The Art of Hospitality

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Living in a different culture I have seen a different side of hospitality.  I frequently visit Dominicans’ homes for a few hours or a few days.  On my visits I have noticed many differences between here and where I grew up in Minnesota.

Let’s first distinguish the two types of cultures, hot and cold.  While that is not necessarily related to the climate, it often corresponds accordingly.  The majority of the United States, Northern Europe, Canada, Australia and other countries largely settled by Europeans are what would be considered cold-climate cultures, or task-oriented. Latin America, where I am living, is considered a warm-climate culture or a relationship-based culture, along with some of the Southern USA, Pacific Islands South America, Africa, the Mediterranean countries, the Middle East and the majority of the rest of the world. (For more on this read the book Foreign to Familiar by Sarah Lanier.)

It’s strange to think about, the differences in cultures.  You may not be able to fully grasp what I am attempting to explain without living in a different culture.  Keep in mind that each culture has its own good and bad attributes.  While I have fallen in love with warm-climate hospitality I have an innate part of my cold-climate culture ways in me because it is what I have known the majority of my life.

In cold-climate cultures we must plan ahead.  We plan play-dates, coffee chats, and family events far in advanced.  If I were to show up to a strangers home, they most likely wouldn’t answer the door or turn me away if they did.  When we host someone at our own home it is a big production, something special.  We clean our house spotless and cook our best meal.  More often than not we opt to go out to eat with people instead of go through the hassle of preparing our homes for them.

I think that this stems from the busyness of our culture.  If I were to drop by my friend’s home, they probably wouldn’t be there.  Most of us do not stay at home all day but have jobs and schedules to follow.  We have cars and transportation systems that take us far from home and let us travel.  Our homes are a place of privacy, a place to relax and get away from the busy world.  Inviting someone in lets them in to our private lives.  This is why only close friends and family have an open invitation to drop by our unprepared homes.

In hot-climate cultures, I have found hospitality is much more of a priority but also a way of living. Relationships are highly valued and sought after.  It is not rude to stop by someones house unexpectedly and you may not plan ahead to get together.  People will continue to go about their tasks while you are in their company and you are not considered a hindrance.  You will almost immediately be offered coffee or another beverage and asked to stay for the meal.  You are always welcomed and encouraged to come by.

I think this has to do with the nature of the people.  People are generally more relaxed and easygoing in this type of culture.  You will find if you do set a time to meet, being an hour late, or even two, is not uncommon.  People also tend to stay close to home.  The women are usually taking care of the children and cooking while the husband is out working.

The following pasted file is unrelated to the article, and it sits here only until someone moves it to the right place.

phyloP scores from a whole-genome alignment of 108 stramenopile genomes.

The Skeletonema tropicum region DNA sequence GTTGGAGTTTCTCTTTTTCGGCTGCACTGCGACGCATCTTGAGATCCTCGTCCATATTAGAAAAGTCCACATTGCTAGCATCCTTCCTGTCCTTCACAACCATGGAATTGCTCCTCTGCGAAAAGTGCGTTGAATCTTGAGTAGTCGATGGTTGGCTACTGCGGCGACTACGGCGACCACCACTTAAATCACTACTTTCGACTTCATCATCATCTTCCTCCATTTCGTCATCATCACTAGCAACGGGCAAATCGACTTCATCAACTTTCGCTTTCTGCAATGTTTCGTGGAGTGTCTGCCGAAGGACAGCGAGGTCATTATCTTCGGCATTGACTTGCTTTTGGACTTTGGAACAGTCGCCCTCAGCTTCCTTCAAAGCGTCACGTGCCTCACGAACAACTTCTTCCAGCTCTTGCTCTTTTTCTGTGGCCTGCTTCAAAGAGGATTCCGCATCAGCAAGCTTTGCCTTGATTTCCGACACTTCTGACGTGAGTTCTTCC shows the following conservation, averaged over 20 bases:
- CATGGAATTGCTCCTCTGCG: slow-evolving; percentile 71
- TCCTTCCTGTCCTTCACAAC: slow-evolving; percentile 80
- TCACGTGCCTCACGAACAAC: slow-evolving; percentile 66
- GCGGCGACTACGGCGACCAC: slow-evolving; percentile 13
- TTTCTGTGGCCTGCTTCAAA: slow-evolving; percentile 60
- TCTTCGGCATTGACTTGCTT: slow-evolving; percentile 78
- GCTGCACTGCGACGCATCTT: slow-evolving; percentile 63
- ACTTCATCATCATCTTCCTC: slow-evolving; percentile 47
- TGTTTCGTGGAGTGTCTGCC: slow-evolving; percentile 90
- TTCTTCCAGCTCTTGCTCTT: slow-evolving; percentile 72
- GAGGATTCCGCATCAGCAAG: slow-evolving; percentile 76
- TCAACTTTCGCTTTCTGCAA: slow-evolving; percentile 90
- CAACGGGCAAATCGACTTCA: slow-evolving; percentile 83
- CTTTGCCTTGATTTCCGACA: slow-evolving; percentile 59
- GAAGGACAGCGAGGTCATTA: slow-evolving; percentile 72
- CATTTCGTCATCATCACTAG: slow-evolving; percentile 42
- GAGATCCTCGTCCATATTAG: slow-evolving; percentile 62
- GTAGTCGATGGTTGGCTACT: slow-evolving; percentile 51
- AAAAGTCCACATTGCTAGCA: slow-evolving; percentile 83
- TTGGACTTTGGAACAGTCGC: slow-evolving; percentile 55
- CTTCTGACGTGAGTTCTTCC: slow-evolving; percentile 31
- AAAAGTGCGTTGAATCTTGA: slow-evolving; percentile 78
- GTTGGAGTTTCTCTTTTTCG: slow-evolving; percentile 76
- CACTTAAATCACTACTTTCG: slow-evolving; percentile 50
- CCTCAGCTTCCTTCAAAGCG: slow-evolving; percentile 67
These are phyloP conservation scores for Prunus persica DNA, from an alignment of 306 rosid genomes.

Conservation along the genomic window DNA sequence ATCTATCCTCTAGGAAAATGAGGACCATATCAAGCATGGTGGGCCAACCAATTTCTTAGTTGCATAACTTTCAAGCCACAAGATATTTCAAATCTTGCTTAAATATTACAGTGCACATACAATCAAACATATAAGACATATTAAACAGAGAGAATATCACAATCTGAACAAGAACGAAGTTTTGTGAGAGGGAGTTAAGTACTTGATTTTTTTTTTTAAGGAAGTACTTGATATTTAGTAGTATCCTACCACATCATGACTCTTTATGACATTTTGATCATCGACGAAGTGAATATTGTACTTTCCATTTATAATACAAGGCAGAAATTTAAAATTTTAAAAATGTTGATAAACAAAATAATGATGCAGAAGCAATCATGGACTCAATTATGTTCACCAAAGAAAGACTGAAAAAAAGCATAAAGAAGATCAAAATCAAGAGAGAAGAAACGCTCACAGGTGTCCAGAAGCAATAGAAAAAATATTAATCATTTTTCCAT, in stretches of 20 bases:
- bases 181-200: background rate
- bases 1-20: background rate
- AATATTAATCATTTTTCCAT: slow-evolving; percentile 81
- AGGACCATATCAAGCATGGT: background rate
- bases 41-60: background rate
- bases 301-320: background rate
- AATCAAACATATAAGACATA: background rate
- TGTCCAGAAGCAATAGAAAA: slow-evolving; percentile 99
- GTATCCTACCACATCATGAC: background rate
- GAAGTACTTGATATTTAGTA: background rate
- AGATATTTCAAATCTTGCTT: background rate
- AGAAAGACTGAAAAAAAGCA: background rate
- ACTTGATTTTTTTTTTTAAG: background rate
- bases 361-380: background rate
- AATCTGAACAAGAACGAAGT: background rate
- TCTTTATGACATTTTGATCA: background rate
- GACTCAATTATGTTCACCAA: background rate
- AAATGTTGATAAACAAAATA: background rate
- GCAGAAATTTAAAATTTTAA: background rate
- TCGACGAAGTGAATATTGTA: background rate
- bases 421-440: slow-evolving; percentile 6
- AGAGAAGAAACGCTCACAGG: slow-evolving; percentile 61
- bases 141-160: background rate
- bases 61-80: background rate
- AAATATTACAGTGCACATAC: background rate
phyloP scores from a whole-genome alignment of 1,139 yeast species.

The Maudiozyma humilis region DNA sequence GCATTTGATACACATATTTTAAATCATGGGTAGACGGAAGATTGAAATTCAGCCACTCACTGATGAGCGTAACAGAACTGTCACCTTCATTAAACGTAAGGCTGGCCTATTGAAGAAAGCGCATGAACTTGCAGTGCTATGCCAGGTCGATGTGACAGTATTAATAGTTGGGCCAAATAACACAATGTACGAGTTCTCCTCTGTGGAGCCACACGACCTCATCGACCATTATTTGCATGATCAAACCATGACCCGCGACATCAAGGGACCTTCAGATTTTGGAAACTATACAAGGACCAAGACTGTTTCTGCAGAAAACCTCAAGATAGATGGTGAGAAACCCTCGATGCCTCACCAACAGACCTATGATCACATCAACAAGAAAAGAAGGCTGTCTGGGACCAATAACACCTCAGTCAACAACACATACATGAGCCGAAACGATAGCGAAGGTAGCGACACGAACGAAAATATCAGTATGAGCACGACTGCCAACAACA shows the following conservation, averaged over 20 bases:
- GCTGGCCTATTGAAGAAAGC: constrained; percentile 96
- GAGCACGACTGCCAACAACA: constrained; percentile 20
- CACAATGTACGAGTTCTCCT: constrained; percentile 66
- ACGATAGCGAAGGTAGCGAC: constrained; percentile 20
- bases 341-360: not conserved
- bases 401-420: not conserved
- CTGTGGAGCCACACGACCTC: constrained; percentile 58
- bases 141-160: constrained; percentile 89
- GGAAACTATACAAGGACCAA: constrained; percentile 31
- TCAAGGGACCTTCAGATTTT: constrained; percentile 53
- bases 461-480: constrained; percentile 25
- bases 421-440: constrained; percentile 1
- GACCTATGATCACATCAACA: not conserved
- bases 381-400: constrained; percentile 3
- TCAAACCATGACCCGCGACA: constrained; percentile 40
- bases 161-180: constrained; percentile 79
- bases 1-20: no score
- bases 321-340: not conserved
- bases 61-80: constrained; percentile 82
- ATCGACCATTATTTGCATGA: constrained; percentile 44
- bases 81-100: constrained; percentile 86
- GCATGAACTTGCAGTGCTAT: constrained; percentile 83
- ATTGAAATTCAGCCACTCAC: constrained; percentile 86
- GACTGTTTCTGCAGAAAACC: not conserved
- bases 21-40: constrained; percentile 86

One time I was staying at a family’s home for the first time in the Dominican.  I was then to meet the entire neighborhood.  We went around visiting with their friends and meeting their family.  There was no rush or schedule.  I enjoyed it a great deal and my only wish was that I had more time to spend with them.

Now in saying all of this I realize I am generalizing a great deal.  There are individuals in both cultures that are different.  I have plenty of people in my cold-climate culture that have opened up their home to me freely and I’m sure their are people in the warm-climate cultures who feel the need to have more privacy and close their door.

My mind now wanders to the Biblical example of Martha and Mary.  I assume their culture, if the same as today, was a warm-climate one.  Martha was going about her daily routine when Jesus stopped by.  This was not an uncommon appearance so Martha continued to prepare a meal.  She was going about her daily tasks.  Jesus coming in was welcomed but was not special.  Mary going and sitting with Jesus and the other men was out of the ordinary.  Mary feeling the draw of listening to Jesus’ words probably abandoned her daily tasks leaving Martha to do the work.  When Martha confronts this difference, she finds that Mary made the right decision.  Martha was merely doing what she knew, not stopping to think anything could be different in this moment.

We see a new side of this event while looking through a cultural lens.  Martha was following the cultural aspects of hospitality while Mary was straying away from the cultural traditions.

I only want to explain to you how the art of hospitality differs in cultures around the world.  Different does not mean wrong or right.  Rather it is simply different.  We need to be aware of these differences while crossing cultures in ministry, in business relations, or in conversations with people from another culture.